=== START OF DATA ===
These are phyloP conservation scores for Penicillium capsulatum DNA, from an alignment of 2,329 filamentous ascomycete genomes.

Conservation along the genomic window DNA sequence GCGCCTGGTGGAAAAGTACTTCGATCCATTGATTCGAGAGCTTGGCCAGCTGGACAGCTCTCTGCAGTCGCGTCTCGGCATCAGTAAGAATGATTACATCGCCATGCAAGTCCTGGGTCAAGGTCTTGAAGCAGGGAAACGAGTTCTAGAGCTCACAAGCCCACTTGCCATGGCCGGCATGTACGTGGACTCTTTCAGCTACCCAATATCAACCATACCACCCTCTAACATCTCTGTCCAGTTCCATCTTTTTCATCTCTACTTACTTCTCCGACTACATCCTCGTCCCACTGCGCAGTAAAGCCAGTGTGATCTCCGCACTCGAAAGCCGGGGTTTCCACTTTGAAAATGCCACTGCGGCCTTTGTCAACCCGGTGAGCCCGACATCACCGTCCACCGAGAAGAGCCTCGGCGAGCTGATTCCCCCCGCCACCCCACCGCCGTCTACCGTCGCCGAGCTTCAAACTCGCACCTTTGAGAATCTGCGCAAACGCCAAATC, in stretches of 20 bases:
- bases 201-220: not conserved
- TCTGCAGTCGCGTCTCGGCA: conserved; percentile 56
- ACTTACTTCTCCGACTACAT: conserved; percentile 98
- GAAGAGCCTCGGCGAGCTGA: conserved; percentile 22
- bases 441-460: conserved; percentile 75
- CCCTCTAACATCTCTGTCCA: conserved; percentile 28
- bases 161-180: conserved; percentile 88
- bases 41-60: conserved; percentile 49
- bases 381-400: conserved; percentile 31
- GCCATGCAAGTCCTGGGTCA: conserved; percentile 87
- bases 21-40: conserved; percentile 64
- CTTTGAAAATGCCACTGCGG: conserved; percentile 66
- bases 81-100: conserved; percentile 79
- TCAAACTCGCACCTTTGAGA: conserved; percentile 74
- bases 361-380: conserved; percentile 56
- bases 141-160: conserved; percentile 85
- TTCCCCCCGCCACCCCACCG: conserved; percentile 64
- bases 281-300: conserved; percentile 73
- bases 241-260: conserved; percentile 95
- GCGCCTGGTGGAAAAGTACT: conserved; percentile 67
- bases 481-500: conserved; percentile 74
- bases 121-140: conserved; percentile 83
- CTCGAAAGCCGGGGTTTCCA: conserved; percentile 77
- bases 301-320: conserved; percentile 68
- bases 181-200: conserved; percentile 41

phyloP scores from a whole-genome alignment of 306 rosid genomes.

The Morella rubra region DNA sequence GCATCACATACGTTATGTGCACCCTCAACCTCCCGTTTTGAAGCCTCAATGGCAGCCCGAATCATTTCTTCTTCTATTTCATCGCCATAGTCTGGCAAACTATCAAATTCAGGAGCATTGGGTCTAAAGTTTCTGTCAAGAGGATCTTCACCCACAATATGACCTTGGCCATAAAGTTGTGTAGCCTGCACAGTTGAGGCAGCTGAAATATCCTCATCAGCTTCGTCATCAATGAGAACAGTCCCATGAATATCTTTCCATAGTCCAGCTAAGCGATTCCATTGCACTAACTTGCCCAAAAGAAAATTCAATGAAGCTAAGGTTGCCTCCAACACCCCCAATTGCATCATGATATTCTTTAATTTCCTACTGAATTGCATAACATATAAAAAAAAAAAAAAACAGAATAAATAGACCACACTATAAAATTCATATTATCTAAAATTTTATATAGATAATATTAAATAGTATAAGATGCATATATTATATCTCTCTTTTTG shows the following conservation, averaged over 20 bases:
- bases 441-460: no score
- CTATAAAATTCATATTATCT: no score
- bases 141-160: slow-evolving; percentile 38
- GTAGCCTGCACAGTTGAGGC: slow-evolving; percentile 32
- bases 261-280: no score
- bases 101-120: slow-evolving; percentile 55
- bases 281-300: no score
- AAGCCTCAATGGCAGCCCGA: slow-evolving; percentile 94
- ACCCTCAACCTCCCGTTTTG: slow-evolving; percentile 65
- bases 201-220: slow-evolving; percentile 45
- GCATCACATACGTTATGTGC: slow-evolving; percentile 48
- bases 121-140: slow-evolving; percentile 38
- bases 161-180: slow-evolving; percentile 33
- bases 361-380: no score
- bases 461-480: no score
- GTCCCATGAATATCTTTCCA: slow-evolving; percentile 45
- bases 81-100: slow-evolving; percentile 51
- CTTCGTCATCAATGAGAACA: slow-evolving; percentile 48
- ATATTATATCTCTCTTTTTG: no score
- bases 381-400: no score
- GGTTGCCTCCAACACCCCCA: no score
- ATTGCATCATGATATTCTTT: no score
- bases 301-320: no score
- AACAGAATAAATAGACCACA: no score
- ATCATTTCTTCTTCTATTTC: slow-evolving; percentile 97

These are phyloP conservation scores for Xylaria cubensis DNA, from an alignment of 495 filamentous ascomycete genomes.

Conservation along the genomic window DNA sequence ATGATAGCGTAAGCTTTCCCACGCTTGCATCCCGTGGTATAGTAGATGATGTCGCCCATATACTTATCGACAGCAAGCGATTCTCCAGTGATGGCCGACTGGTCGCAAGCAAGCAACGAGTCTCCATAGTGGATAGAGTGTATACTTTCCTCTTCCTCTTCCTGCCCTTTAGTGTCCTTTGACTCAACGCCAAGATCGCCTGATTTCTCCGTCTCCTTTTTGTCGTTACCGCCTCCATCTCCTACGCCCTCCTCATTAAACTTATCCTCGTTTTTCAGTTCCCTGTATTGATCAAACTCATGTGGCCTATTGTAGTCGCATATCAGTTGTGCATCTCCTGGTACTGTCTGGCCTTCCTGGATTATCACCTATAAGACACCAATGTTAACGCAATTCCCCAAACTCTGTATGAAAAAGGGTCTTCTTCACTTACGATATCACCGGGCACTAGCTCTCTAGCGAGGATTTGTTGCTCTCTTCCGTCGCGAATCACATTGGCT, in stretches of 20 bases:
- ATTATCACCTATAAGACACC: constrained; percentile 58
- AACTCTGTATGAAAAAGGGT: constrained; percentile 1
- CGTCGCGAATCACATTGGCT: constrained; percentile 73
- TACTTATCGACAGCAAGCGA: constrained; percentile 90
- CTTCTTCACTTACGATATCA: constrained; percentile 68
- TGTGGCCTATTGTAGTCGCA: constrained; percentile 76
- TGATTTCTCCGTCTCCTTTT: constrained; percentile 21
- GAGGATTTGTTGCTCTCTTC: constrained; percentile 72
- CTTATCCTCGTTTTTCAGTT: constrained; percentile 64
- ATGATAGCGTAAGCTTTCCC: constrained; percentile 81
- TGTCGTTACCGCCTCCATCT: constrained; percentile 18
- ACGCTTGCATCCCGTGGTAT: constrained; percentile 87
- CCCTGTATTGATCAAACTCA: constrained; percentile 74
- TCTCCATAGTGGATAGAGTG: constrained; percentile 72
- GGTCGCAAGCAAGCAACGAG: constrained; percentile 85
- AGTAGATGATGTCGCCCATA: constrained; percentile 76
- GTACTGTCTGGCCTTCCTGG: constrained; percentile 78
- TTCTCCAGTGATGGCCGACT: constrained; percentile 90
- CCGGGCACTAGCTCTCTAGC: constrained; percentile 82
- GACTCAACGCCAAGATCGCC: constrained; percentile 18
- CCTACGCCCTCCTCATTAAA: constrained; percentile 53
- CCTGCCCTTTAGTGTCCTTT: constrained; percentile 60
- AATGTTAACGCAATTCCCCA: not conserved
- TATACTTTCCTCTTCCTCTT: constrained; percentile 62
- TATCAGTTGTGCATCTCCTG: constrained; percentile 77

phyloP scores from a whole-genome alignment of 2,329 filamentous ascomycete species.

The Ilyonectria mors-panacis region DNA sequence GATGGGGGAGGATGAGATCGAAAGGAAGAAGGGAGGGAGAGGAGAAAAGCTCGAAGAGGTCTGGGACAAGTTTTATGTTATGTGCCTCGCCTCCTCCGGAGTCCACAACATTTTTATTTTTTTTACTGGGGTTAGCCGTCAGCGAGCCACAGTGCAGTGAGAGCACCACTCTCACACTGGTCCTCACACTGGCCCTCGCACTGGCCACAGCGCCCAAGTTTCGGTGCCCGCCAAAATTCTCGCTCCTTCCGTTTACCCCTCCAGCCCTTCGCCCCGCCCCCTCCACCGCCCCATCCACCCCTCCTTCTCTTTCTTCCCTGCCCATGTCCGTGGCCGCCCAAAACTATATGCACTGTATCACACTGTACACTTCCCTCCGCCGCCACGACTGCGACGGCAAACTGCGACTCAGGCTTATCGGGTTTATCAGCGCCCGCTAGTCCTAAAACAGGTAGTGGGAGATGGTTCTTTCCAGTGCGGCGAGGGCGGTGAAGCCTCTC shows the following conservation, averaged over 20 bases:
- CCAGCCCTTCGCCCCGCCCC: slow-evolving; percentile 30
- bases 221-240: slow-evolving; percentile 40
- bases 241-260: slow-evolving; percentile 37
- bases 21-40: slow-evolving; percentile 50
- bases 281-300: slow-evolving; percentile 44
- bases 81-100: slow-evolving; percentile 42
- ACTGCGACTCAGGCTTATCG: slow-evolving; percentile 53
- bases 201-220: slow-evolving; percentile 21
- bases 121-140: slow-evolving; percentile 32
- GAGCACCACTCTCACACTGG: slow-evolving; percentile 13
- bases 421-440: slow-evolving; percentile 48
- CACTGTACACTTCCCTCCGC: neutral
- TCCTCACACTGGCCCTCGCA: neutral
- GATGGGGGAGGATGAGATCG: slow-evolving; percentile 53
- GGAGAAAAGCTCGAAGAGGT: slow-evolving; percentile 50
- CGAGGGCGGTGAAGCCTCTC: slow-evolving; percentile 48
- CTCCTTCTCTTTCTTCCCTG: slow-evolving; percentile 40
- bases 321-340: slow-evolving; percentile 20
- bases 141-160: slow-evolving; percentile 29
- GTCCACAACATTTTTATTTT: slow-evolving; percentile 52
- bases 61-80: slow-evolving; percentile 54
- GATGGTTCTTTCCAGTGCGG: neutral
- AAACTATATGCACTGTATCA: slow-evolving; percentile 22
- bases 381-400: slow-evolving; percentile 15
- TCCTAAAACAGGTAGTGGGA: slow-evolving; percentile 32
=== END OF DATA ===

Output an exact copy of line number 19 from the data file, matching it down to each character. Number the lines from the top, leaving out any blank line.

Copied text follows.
- TTCCCCCCGCCACCCCACCG: conserved; percentile 64